Photo: Connor McCourtney
John McInnerney, 47, has been a full-time student at Drake for three years. He earned his associates degree from Kirkwood Community College in Cedar Rapids, Iowa in 1994; but because of life-changing decisions, McInnerney is starting over.
McInnerney grew up in California. He entered the military in the 1980s, a time in which the United States was not at war. McInnerney met his his ex-wife Pam. McInnerney had three daughters with Pam before they divorced. When McInnerney got out of the service, he moved to Cedar Rapids, where he attended community college.
For many years, McInnerney worked at a nuclear power plant in Cedar Rapids and shared joint custody of his daughters with his ex-wife.
However, McInnerney soon adopted a drug problem and became addicted to meth.
“It’s amazing how much that drug grabs hold of your life, and you don’t see it happening,” McInnerney said.
In 2003, McInnerney’s father died, so he moved back to California to be with his mother. The move was also an attempt to get away from his drug issues that began in Iowa. He worked at a construction company while living with his brother, but McInnerney fell right back into his meth usage and was living on the streets.
“When I went to California, I was unbelievably blessed with material things; I had a truck and a boat,” McInnerney said. “But I returned on a train with nothing but a suitcase.”
When McInnerney returned to Iowa, he admitted himself to a psych ward in Iowa City. He was then accepted into a Veterans Affairs program in Knoxville, Iowa to stabilize him mentally, which lasted for 45 days.
McInnerney said he was molested as a child and often spent time around men who were racist and chauvinistic. However, he believes he was saved by God during his time in Knoxville.
“I’m a very spiritual person,” he said.
McInnerney spent the next two years at the 180 Degrees House in Des Moines, which provides transitional housing and counseling for recovering drug addicts, all of who are veterans.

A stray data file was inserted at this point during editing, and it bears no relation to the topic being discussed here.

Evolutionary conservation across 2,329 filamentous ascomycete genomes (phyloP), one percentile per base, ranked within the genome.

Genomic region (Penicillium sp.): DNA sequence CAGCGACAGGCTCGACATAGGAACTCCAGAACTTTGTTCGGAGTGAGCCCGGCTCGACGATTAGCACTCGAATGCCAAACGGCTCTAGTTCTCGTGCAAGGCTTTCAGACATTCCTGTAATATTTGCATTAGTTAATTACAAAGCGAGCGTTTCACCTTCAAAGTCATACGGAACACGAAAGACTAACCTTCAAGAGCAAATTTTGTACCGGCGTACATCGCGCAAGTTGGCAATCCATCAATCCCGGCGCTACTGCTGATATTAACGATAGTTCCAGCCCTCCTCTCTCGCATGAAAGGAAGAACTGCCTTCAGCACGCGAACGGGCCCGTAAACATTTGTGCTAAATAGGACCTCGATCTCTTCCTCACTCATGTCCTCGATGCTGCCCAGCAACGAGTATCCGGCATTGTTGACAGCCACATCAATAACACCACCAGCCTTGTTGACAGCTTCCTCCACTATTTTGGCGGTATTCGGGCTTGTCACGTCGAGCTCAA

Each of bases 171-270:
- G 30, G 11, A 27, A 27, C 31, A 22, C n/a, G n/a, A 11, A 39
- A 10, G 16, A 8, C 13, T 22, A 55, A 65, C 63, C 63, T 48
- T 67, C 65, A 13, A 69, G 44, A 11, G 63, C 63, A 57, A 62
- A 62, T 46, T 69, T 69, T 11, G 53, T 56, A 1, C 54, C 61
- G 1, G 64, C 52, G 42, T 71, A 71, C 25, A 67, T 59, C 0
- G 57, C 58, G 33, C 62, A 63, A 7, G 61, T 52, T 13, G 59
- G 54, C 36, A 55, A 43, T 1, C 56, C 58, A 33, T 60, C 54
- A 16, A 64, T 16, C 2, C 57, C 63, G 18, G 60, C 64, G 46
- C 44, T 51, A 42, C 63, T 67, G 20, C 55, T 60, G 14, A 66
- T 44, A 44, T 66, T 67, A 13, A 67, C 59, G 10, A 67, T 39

After participating in this program, McInnerney wanted to go back to school and enrolled at Drake to major in psychology and become a social worker. McInnerney was inspired by the social worker who helped him.
“It’s really humbling to see students my children’s age further along in life than I am because I’m starting over,” McInnerney said.
McInnerney said he doesn’t have all the right answers, but he does know what not to do and finds himself offering fatherly advice to other students.
“When I first came here, I worked at the coffee shop in Olmsted and I was really inspired by the spiritually oriented students who were so open to reaching out to others,” McInnerney said.
McInnerney is starting over, but this time he knows he’s on the right path.
“The struggles I’ve faced have put me on this path to help people,” McInnerney said.
Another overlooked Bulldog is Assistant Dean of Student Affairs Mary Beth Holtey, who helps students select courses for their major and prepare for graduation.
Holtey graduated from Drake with a history degree and a masters in public administration. She worked in the admissions office at Central College before returning to Drake to work in admissions here. She left Drake for a short time to work for Iowa Student Loan, but she couldn’t stay away from Drake for long. She has been an administrator at Drake since 2009.
“Students often worry about coming into an administrator’s office,” Holtey said. “But the earlier they come in with a problem, the more we can do about it.”
Holtey’s advice for students is for them to keep an open heart and mind about taking classes they wouldn’t usually consider.
“If you step out of your comfort box, the learning experience can be so much better,” Holtey said.
Holtey helps students with questions from “Am I going to graduate?” to “What can I do with a major in this field?” However, the depth of students often pleasantly surprises her.
“The longer I work with college-age students, the more I understand age has nothing to do with adulthood,” Holtey said. “Students blow me away with their maturity.”
Holtey helps students become aware of all options open to them and helps them find solutions they may not even know existed. The only downfall: delivering bad news to students.
Sophomore Lauren Phillips, who works in the Arts and Sciences dean’s office, believes Holtey “has the answer to anything.”